Evaluation of a shoe sole UVC device to reduce pathogen colonization on floors, surfaces and patients
T. Rashid, K. Poblete, J. Amadio, I. Hasan, K. Begum, M.J. Alam, K.W. Garey, University of Houston College of Pharmacy, Houston, Texas; University of Texas Schoolof Public Health, Houston, Texas; University of Edinburg, Edinburg, Scotland
Background: An ultraviolet C (UVC) decontami-nation device that delivers germicidal UVC radiation to the soles of shoes has become available recently
Aim: To demonstrate that shoe soles can be vectors for healthcare-associated infection, and to investigate if a UVC shoe sole decontamina-tion device would decrease this risk effectively.Methodology: Three bacterial strains (Staphylo-coccus aureus, Enterococcus faecalis and Escherichia coli) and a non-toxigenic strain of Clostridium difficile were spiked on to standard-ized rubber-soled shoe soles and then selected at random for UVC exposure or no UVC exposure. Experiments were performed to test the efficacyof the UVC device to decontaminate shoe soles and flooring
Results: The UVC device decreased shoe sole contamination significantly for all tested bacterial species, and decreased floor contamination significantly for all floor types and species tested (P<0.01 for all experiments). The log10 reduction was the highest for E. coli (mean standard deviation 2.6 0.79), followed by E. faecalis (2.19 0.68), S. aureus (1.74 0.88) and C. difficile (0.42 0.54) (P<0.0001 for all analyses). Exposure of shoe soles to the UVC device decreased contamination significantly (mean log10 reduction 2.79 1.25; P<0.0001). Proportions of samples from furniture, bed and patient dummy samples decreased from 96-100% positive in controls to 5-8% positive in UVC device experiments (P<0.0001 for all analyses).
Conclusion: A UVC decontamination device was shown to reduce the colony-forming unit counts of relevant pathogenic organisms from shoe soles with subsequent decreased colonization of floors, healthcare equipment, furniture, beds and a patient dummy
Evaluation of Hospital Floors as a Potential Source of Pathogen Dissemination Usinga Nonpathogenic Virus as a Surrogate Marker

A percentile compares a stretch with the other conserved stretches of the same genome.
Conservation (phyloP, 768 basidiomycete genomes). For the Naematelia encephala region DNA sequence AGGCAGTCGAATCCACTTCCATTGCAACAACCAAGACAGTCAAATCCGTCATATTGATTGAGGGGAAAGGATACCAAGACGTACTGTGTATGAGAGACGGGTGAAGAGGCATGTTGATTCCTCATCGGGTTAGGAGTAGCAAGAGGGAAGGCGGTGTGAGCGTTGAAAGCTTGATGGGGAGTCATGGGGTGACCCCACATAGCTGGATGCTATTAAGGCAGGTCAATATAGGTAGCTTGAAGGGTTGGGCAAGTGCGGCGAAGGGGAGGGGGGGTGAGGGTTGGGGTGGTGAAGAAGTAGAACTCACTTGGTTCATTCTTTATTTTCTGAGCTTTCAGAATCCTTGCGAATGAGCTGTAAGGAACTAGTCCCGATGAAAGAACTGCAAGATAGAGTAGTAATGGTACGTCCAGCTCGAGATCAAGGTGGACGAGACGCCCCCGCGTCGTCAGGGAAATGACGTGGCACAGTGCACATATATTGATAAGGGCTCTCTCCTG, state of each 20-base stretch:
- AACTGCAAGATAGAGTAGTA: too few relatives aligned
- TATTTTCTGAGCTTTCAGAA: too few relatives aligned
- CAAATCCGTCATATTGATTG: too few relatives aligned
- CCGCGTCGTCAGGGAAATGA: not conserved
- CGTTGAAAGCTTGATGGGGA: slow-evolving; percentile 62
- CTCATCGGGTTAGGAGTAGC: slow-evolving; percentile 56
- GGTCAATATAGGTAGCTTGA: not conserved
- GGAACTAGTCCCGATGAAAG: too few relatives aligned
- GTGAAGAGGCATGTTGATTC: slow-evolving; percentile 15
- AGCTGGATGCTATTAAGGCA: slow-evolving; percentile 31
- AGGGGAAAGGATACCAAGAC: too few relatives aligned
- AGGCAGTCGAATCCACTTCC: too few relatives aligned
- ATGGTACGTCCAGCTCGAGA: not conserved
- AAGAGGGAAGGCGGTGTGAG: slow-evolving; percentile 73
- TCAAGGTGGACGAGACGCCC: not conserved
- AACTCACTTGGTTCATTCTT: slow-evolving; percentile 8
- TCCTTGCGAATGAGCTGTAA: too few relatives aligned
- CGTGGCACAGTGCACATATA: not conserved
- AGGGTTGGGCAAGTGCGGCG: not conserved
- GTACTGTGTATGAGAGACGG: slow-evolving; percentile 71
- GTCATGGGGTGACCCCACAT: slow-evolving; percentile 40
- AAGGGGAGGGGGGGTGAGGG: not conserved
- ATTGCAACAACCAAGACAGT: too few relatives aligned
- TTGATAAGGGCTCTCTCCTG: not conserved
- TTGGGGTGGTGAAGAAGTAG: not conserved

Sreelatha Koganti, Heba Alhmidi, Myreen E. Tomas, Jennifer L. Cadnum,Annette Jencson and Curtis J. Donskey Journal of Infection Control and Hospital Epidemiology
Hospital floors are frequently contaminated with pathogens, but it is not known wether floors are a potential source of transmission. Wed demonstrated that a nonpathogenic virus inoculated onto floors in hospital rooms disseminated repidly to the hands of patients and to high-touch surfaces inside and outside the room
Shoe Soles as a Potential Vector for Pathogen Transmission
Rashid T, V onVille H, Hasan I, Garey KW Journal of Applied Microbiology
Shoe soles are possible vectors for infectious diseases. Although studies have been performed assess the prevalence of infectious pathogens on shoe soles and econtamination techniques no systematic review has ever occurred. The aim of this study was to perform a systematic review of the literature to determine the prevalence of infectious agents on shoe bottoms and possible decontamination strategies. Thirteen studies were identified that supported the hypothesis that show soles are vector for infectious pathogens. In conclusion, a high prevalence of microbiologic pathogens was identified from shoe soles studied in the healthcare, community, and animal worker setting. An effective decontamination strategy for shoe soles was not identified.
Prevalence and Characteristics of Toxigenic Clostridium Difficile, C. Perfringens, and Enterococcus on Shoe-Bottoms from a Hostpital System
In: American Society for Microbiology (ASM) Texas Branch Fall Meeting, (poster presentation) Oct 29-31, 2015 (SAM HOUSTON STATE UNIVERSITY, HUNTSVILLE, TX) M. Jahangir Alam , Jacob K McPherson, Julie Miranda, Sangeetha S. Fernando, Lynn Le, Jonathan Amadio, Kevin W. Garey University of Houston College of Pharmacy
Background:Healthcare associated infections (HAI) are common everywhere in the world. Environmental surfaces are cleaned regularly, but can be re-contaminated from shoes. Shoe-bottom surfaces could be highly contaminated with pathogenic bacteria from diverse sources. Our recent studies on community house shoe-bottom surface swab samples were found to be frequently contaminated with toxigenic C. dificile. Our objectives of this pilot study were to investigate the prevalence C. dificile, C. perfringens, and Enterococcus of shoe-bottom surface swab samples from a large hospital source.
Materials and Method:
Materials and Method: We collected 20 shoe-bottom swab samples from a hospital system and cultured for the bacteria using standard methods. Isolates were characterized by molecular methods. C. dificile and C. perfringens were cultured anaerobically by enrichment and selective agar plates (CCFA and Perfringens agar). Enterococcus counts were determined by an Enterolert kit.
All the samples (20/20; 100%) were positive for C. perfringens, and 9 (45%) for toxigenic C. dificile (tcdA and tcdB genes). Enterococcus counts were between 25 and >12000 cells/swab for all the samples. Vancomycin resistant Enterococcus species were recovered from 90% (18/20) the samples by selective culture using Enterococcus agar.
Overall, hospital shoe-bottom samples were highly contaminated with potential human pathogens.